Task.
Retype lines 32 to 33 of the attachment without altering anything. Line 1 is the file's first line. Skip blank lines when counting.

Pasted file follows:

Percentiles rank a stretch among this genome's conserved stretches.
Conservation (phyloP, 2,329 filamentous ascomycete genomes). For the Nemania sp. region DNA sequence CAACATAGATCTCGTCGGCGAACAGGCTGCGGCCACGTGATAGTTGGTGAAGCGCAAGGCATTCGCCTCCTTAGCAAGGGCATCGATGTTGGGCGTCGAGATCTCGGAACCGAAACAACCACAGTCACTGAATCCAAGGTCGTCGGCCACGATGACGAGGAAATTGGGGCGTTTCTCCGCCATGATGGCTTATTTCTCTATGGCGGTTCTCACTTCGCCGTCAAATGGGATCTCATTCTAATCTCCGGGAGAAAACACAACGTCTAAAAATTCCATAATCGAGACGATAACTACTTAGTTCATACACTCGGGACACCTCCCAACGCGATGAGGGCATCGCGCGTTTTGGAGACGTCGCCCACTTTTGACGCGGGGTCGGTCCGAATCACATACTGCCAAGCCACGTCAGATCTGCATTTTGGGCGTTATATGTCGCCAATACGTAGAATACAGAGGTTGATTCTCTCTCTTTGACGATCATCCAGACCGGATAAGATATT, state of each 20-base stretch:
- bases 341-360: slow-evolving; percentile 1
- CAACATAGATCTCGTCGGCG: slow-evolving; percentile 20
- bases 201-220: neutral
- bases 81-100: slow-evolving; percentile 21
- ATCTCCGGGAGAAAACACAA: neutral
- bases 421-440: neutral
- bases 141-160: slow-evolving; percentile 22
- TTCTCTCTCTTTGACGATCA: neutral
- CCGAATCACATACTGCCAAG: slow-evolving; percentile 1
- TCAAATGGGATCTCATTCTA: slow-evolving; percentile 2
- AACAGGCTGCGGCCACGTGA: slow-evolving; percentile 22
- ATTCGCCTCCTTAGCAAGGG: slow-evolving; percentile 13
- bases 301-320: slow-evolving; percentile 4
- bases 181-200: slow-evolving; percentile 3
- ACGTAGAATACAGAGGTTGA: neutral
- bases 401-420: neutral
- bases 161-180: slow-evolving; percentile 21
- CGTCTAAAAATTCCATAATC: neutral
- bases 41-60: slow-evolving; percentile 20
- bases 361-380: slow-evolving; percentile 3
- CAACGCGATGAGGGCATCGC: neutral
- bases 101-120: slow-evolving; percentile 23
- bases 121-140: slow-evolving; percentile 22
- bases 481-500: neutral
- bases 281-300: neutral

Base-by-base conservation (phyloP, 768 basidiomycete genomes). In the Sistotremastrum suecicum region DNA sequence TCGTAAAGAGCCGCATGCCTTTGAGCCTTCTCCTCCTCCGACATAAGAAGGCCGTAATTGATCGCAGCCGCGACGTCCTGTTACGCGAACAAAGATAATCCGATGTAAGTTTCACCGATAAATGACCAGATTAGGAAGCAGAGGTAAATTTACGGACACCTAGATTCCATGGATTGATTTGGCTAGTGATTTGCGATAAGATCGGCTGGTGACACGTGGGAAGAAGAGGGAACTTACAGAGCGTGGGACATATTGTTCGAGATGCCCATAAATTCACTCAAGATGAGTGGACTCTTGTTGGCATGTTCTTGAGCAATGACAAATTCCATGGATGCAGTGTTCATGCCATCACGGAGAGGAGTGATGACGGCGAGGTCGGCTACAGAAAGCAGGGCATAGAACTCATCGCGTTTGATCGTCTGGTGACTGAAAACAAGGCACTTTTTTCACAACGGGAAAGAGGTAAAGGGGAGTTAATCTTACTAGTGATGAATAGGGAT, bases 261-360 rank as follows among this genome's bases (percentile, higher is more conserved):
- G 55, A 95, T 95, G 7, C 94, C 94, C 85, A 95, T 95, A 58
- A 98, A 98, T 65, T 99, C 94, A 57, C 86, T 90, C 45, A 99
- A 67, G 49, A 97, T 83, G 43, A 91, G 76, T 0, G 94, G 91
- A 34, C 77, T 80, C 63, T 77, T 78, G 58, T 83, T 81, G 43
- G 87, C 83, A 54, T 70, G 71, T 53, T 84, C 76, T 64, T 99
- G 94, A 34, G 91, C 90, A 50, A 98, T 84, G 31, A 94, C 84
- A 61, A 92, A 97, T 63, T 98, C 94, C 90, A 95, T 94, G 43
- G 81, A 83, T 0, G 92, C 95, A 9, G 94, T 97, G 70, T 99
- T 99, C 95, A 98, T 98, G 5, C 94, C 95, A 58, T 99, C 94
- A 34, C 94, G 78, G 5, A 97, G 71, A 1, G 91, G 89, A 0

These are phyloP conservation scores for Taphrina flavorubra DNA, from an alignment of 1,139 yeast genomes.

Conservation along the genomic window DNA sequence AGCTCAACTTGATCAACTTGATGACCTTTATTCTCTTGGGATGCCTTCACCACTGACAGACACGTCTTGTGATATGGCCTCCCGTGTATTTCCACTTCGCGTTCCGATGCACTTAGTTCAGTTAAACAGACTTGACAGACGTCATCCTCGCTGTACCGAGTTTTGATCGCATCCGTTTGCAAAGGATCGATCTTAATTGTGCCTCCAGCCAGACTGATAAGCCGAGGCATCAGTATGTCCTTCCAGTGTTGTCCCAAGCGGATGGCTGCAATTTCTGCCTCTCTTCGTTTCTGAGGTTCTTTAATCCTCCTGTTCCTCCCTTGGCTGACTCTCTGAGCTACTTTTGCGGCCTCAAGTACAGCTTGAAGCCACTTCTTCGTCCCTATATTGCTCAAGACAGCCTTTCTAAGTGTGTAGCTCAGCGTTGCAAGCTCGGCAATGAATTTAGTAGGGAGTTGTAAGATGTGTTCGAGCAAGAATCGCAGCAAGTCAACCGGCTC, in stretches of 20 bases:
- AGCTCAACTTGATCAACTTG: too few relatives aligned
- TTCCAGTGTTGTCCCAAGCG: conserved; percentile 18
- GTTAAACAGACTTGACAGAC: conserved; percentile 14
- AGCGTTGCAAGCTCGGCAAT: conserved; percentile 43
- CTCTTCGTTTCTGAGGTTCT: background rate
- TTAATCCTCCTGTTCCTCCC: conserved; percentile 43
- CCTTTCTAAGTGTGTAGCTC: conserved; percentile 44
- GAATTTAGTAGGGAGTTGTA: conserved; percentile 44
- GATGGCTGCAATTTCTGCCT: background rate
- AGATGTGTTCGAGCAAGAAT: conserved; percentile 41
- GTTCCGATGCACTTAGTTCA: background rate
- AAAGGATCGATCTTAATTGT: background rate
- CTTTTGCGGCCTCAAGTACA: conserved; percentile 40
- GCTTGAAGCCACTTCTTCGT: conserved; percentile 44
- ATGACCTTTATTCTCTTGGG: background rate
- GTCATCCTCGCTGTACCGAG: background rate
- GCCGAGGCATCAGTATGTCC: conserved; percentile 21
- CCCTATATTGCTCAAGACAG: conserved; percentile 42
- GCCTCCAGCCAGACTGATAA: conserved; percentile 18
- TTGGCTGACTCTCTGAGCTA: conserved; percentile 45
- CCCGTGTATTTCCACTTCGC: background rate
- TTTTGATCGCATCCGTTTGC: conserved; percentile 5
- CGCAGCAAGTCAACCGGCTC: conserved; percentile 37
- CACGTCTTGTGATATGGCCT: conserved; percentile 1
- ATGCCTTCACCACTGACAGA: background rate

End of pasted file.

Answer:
- A 34, C 77, T 80, C 63, T 77, T 78, G 58, T 83, T 81, G 43
- G 87, C 83, A 54, T 70, G 71, T 53, T 84, C 76, T 64, T 99